For some, this year’s International Women’s Day theme of Choose to Challenge is put into practice every day. Victim Support volunteer Christine Cowell (Chris) says that her role as a volunteer supporting victims of crime and trauma involves being constantly outside her comfort zone.
“The challenge is going into unknown situations. You don’t know what you’re walking into, and you have to think on your feet,” she says.
In her 11th year with Victim Support, Chris was drawn to the organisation after her teenage daughter was the victim of a violent carjacking.
“Victim Support was involved after that incident. I thought at the time, if I ever had the opportunity, I would love to be able to get involved and volunteer,” says Chris.
Five years later, the time was right for Chris and her family.
“I was a sole parent, and my son has special needs, so it was some time before I could apply to become a Victim Support volunteer. One day, I saw an ad and thought, ‘OK, I can do this now.’ I applied and was accepted, and I haven’t looked back,” she says.
Chris works full-time in a managerial role, juggling her on-call roster for Victim Support, plus the commitment of following up with an ongoing caseload of Victim Support clients.
"It’s a privilege to be able to do this. We walk into people’s lives when they’re at their most vulnerable, and they let in a complete stranger. That is so humbling."
Trained in homicide support, Chris put her hand up to travel to Christchurch after the March 15 terrorist attacks to help victims. The same year she worked with the victims of the Whakaari/White Island eruption.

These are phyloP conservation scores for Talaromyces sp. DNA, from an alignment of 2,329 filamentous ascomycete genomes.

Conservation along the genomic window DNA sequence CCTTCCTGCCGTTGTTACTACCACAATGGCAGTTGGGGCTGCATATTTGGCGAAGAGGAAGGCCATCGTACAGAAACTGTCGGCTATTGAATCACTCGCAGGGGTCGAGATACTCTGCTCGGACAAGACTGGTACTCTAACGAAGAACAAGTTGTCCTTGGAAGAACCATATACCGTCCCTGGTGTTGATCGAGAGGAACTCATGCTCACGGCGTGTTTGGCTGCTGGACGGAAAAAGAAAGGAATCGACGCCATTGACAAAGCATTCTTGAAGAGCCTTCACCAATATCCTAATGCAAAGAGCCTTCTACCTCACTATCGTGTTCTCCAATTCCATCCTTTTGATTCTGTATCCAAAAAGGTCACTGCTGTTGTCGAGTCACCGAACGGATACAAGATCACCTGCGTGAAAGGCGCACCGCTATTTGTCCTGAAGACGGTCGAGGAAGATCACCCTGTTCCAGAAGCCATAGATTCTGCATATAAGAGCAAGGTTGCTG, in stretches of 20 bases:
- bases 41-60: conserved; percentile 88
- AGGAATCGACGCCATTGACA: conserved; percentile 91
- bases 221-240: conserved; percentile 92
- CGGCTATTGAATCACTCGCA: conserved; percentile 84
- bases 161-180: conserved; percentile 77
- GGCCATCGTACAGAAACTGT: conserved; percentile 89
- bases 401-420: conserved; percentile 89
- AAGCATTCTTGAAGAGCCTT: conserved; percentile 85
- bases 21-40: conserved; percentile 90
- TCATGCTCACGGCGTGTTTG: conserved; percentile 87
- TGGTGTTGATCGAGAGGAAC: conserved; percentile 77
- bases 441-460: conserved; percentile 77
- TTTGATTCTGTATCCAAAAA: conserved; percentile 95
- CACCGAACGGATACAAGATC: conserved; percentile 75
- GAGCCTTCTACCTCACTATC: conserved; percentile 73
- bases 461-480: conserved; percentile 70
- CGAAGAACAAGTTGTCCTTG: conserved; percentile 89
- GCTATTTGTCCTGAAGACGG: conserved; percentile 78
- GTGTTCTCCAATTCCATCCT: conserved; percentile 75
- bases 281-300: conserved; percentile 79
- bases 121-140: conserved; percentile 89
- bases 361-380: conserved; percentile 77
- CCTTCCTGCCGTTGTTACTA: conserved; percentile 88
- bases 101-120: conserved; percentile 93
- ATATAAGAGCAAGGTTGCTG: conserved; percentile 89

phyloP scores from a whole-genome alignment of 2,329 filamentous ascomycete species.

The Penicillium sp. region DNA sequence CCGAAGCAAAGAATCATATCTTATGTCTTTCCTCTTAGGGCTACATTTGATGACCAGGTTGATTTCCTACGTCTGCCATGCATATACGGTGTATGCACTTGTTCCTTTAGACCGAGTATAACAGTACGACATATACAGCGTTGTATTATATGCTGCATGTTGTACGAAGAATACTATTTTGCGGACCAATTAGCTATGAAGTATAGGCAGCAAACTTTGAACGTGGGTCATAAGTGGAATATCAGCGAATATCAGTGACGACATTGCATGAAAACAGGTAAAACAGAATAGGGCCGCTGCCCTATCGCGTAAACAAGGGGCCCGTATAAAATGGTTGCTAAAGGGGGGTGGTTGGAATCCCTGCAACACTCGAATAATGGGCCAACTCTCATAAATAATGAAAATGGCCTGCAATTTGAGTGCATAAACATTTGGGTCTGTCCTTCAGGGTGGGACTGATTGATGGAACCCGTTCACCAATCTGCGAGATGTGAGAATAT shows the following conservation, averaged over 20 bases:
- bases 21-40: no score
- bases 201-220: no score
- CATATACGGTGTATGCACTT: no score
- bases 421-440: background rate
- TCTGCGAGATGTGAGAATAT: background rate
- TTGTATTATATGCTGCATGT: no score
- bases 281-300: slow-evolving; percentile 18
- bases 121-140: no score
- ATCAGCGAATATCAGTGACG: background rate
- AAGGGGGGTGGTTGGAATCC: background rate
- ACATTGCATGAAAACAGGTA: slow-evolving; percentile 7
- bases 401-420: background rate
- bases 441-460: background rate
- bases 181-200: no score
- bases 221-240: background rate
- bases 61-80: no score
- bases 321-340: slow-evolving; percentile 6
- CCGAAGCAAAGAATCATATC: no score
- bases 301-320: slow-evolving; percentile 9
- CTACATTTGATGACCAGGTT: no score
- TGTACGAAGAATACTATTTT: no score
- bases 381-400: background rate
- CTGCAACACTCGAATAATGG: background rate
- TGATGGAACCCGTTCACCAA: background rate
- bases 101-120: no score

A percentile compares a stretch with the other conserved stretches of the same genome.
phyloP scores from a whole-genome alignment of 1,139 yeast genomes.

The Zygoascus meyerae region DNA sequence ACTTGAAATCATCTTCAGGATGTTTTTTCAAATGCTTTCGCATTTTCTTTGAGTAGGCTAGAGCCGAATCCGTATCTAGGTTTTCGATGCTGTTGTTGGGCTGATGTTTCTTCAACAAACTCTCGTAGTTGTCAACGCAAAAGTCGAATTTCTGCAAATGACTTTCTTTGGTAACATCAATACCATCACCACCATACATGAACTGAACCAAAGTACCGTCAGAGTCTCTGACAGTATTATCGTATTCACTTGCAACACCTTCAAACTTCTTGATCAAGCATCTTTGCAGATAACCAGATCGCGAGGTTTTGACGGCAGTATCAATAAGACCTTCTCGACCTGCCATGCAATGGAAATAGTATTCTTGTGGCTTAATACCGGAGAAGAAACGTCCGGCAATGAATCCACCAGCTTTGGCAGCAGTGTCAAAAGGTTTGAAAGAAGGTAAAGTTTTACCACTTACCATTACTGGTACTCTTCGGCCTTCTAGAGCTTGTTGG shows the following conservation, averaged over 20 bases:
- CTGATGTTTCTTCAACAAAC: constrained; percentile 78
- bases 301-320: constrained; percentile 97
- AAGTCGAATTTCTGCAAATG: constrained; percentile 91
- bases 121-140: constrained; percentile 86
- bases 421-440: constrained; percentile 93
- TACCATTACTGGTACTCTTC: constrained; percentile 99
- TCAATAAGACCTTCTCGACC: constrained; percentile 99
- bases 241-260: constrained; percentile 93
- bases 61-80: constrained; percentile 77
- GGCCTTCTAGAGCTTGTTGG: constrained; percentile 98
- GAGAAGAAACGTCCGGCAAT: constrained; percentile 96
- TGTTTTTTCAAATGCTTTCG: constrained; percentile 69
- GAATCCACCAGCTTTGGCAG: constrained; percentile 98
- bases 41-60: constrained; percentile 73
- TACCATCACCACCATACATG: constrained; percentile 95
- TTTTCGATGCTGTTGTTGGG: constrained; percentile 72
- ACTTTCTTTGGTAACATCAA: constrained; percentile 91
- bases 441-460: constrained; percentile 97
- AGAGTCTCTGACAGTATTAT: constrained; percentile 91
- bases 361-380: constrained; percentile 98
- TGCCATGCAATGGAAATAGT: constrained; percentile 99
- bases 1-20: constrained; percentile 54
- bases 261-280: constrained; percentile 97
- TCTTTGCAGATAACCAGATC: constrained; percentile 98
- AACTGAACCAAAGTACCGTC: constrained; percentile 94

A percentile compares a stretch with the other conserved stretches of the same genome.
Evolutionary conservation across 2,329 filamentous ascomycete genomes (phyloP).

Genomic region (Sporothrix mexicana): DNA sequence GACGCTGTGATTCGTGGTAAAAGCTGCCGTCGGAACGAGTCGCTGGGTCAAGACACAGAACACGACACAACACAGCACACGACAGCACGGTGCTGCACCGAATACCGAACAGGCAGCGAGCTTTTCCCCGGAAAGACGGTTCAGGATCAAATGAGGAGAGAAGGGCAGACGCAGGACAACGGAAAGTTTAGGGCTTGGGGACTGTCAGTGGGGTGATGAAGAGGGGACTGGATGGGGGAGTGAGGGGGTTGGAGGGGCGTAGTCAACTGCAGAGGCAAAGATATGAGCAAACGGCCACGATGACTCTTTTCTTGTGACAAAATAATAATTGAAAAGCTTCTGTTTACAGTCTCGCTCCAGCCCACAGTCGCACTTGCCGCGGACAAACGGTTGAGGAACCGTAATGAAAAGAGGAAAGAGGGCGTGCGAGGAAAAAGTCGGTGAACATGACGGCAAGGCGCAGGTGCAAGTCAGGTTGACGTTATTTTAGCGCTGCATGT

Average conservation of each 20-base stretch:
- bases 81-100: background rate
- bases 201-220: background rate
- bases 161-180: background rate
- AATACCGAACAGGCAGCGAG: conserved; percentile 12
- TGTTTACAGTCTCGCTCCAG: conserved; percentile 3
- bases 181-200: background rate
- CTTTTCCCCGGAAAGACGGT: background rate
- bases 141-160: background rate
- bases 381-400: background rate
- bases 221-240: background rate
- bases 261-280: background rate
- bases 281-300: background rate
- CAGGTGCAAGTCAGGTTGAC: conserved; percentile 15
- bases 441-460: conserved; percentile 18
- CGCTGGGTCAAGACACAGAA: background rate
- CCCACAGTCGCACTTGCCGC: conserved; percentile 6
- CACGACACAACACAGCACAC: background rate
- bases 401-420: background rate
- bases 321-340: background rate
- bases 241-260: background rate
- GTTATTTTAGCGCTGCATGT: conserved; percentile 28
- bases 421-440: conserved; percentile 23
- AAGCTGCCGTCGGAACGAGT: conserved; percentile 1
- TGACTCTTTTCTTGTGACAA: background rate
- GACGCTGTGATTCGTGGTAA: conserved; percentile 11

“It continually astounds me how resilient people are. The average person doesn’t know how powerful they are until something happens to them. It’s just incredible what people can do.”
Chris’s efforts have been recognised with a Kiwibank local hero medal and within Victim Support with the Lisa Johnson Award, presented to one volunteer each year for outstanding work.
With every new case presenting a challenge, Chris says she has gained an enormous amount from her volunteer work.
“I’ve had massive personal growth. I have a huge amount of gratitude for my life. I’ve made lifelong friends. And while it’s not why you do this, every now and then you get little bits of feedback, and you know you have really helped someone. That feels really good.”
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Victim Support volunteer Christine Cowell says that her role involves being constantly outside her comfort zone.
On top of her busy schedule, Sheila volunteers one 12-hour night shift each week for Victim Support in the Wellington region.
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Jim's exceptional commitment to his community was recently recognised with the Queen’s Birthday Honours and Service Medal for Victim Support work.